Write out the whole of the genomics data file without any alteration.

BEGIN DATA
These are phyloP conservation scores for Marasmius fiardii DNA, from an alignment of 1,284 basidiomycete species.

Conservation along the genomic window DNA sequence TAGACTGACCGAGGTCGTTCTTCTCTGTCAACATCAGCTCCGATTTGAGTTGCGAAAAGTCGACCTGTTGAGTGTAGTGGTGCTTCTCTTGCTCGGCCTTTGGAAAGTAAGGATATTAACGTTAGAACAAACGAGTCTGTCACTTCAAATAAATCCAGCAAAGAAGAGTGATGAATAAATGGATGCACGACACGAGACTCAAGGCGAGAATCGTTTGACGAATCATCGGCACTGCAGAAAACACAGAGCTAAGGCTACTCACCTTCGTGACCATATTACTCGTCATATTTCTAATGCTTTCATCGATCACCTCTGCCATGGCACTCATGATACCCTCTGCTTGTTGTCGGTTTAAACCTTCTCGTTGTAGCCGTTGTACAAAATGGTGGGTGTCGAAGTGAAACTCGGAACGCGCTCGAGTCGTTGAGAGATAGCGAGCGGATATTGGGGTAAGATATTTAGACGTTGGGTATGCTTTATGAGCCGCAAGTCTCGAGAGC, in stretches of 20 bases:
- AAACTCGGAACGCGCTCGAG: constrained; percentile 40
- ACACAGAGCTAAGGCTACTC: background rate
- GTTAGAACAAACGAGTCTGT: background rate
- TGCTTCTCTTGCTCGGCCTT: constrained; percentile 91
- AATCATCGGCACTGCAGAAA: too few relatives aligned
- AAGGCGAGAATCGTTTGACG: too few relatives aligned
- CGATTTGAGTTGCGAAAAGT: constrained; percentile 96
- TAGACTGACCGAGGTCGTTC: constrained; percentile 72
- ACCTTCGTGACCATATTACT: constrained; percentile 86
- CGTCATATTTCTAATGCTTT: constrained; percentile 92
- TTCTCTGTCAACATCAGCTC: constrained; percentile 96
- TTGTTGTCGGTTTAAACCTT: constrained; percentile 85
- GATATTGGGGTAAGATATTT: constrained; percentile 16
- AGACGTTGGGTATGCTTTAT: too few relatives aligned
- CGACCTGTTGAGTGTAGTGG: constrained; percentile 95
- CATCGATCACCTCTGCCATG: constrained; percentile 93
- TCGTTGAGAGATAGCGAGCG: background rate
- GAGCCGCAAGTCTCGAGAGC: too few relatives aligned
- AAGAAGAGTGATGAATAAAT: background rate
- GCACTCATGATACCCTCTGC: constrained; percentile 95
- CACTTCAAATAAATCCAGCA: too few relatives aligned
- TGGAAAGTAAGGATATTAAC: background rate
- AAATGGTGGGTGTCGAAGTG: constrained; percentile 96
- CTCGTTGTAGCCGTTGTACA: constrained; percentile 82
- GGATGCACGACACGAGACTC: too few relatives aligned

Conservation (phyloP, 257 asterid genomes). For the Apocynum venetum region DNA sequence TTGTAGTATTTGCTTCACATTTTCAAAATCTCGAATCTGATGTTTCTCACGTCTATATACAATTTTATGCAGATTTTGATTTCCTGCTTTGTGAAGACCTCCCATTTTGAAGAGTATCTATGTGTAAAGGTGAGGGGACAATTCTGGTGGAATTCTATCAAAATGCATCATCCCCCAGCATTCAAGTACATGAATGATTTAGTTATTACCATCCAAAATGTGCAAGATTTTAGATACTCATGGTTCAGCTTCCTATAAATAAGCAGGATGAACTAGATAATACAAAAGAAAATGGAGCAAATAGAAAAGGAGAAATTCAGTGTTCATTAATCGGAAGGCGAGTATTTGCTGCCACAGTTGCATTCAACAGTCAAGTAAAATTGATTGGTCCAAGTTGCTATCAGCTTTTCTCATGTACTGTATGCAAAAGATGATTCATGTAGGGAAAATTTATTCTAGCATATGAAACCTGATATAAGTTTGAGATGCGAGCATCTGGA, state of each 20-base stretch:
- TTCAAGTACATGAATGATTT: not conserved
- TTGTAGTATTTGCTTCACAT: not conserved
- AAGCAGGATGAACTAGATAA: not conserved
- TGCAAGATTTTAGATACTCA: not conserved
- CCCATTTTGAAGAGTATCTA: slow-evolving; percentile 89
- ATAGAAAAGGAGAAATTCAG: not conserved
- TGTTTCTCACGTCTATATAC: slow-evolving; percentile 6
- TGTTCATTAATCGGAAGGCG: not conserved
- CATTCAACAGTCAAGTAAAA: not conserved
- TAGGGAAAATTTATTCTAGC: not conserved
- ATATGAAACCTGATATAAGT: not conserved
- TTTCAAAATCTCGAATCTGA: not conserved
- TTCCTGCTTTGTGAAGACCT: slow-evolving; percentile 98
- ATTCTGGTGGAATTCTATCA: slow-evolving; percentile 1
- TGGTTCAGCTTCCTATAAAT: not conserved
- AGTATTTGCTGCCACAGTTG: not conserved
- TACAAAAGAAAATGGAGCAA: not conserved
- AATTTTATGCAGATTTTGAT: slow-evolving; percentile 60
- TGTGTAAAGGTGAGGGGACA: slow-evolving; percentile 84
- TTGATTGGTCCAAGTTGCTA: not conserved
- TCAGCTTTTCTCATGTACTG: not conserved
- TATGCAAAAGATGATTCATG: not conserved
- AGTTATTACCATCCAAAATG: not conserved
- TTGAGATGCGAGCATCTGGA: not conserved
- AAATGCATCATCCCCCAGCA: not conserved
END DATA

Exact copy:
These are phyloP conservation scores for Marasmius fiardii DNA, from an alignment of 1,284 basidiomycete species.

Conservation along the genomic window DNA sequence TAGACTGACCGAGGTCGTTCTTCTCTGTCAACATCAGCTCCGATTTGAGTTGCGAAAAGTCGACCTGTTGAGTGTAGTGGTGCTTCTCTTGCTCGGCCTTTGGAAAGTAAGGATATTAACGTTAGAACAAACGAGTCTGTCACTTCAAATAAATCCAGCAAAGAAGAGTGATGAATAAATGGATGCACGACACGAGACTCAAGGCGAGAATCGTTTGACGAATCATCGGCACTGCAGAAAACACAGAGCTAAGGCTACTCACCTTCGTGACCATATTACTCGTCATATTTCTAATGCTTTCATCGATCACCTCTGCCATGGCACTCATGATACCCTCTGCTTGTTGTCGGTTTAAACCTTCTCGTTGTAGCCGTTGTACAAAATGGTGGGTGTCGAAGTGAAACTCGGAACGCGCTCGAGTCGTTGAGAGATAGCGAGCGGATATTGGGGTAAGATATTTAGACGTTGGGTATGCTTTATGAGCCGCAAGTCTCGAGAGC, in stretches of 20 bases:
- AAACTCGGAACGCGCTCGAG: constrained; percentile 40
- ACACAGAGCTAAGGCTACTC: background rate
- GTTAGAACAAACGAGTCTGT: background rate
- TGCTTCTCTTGCTCGGCCTT: constrained; percentile 91
- AATCATCGGCACTGCAGAAA: too few relatives aligned
- AAGGCGAGAATCGTTTGACG: too few relatives aligned
- CGATTTGAGTTGCGAAAAGT: constrained; percentile 96
- TAGACTGACCGAGGTCGTTC: constrained; percentile 72
- ACCTTCGTGACCATATTACT: constrained; percentile 86
- CGTCATATTTCTAATGCTTT: constrained; percentile 92
- TTCTCTGTCAACATCAGCTC: constrained; percentile 96
- TTGTTGTCGGTTTAAACCTT: constrained; percentile 85
- GATATTGGGGTAAGATATTT: constrained; percentile 16
- AGACGTTGGGTATGCTTTAT: too few relatives aligned
- CGACCTGTTGAGTGTAGTGG: constrained; percentile 95
- CATCGATCACCTCTGCCATG: constrained; percentile 93
- TCGTTGAGAGATAGCGAGCG: background rate
- GAGCCGCAAGTCTCGAGAGC: too few relatives aligned
- AAGAAGAGTGATGAATAAAT: background rate
- GCACTCATGATACCCTCTGC: constrained; percentile 95
- CACTTCAAATAAATCCAGCA: too few relatives aligned
- TGGAAAGTAAGGATATTAAC: background rate
- AAATGGTGGGTGTCGAAGTG: constrained; percentile 96
- CTCGTTGTAGCCGTTGTACA: constrained; percentile 82
- GGATGCACGACACGAGACTC: too few relatives aligned

Conservation (phyloP, 257 asterid genomes). For the Apocynum venetum region DNA sequence TTGTAGTATTTGCTTCACATTTTCAAAATCTCGAATCTGATGTTTCTCACGTCTATATACAATTTTATGCAGATTTTGATTTCCTGCTTTGTGAAGACCTCCCATTTTGAAGAGTATCTATGTGTAAAGGTGAGGGGACAATTCTGGTGGAATTCTATCAAAATGCATCATCCCCCAGCATTCAAGTACATGAATGATTTAGTTATTACCATCCAAAATGTGCAAGATTTTAGATACTCATGGTTCAGCTTCCTATAAATAAGCAGGATGAACTAGATAATACAAAAGAAAATGGAGCAAATAGAAAAGGAGAAATTCAGTGTTCATTAATCGGAAGGCGAGTATTTGCTGCCACAGTTGCATTCAACAGTCAAGTAAAATTGATTGGTCCAAGTTGCTATCAGCTTTTCTCATGTACTGTATGCAAAAGATGATTCATGTAGGGAAAATTTATTCTAGCATATGAAACCTGATATAAGTTTGAGATGCGAGCATCTGGA, state of each 20-base stretch:
- TTCAAGTACATGAATGATTT: not conserved
- TTGTAGTATTTGCTTCACAT: not conserved
- AAGCAGGATGAACTAGATAA: not conserved
- TGCAAGATTTTAGATACTCA: not conserved
- CCCATTTTGAAGAGTATCTA: slow-evolving; percentile 89
- ATAGAAAAGGAGAAATTCAG: not conserved
- TGTTTCTCACGTCTATATAC: slow-evolving; percentile 6
- TGTTCATTAATCGGAAGGCG: not conserved
- CATTCAACAGTCAAGTAAAA: not conserved
- TAGGGAAAATTTATTCTAGC: not conserved
- ATATGAAACCTGATATAAGT: not conserved
- TTTCAAAATCTCGAATCTGA: not conserved
- TTCCTGCTTTGTGAAGACCT: slow-evolving; percentile 98
- ATTCTGGTGGAATTCTATCA: slow-evolving; percentile 1
- TGGTTCAGCTTCCTATAAAT: not conserved
- AGTATTTGCTGCCACAGTTG: not conserved
- TACAAAAGAAAATGGAGCAA: not conserved
- AATTTTATGCAGATTTTGAT: slow-evolving; percentile 60
- TGTGTAAAGGTGAGGGGACA: slow-evolving; percentile 84
- TTGATTGGTCCAAGTTGCTA: not conserved
- TCAGCTTTTCTCATGTACTG: not conserved
- TATGCAAAAGATGATTCATG: not conserved
- AGTTATTACCATCCAAAATG: not conserved
- TTGAGATGCGAGCATCTGGA: not conserved
- AAATGCATCATCCCCCAGCA: not conserved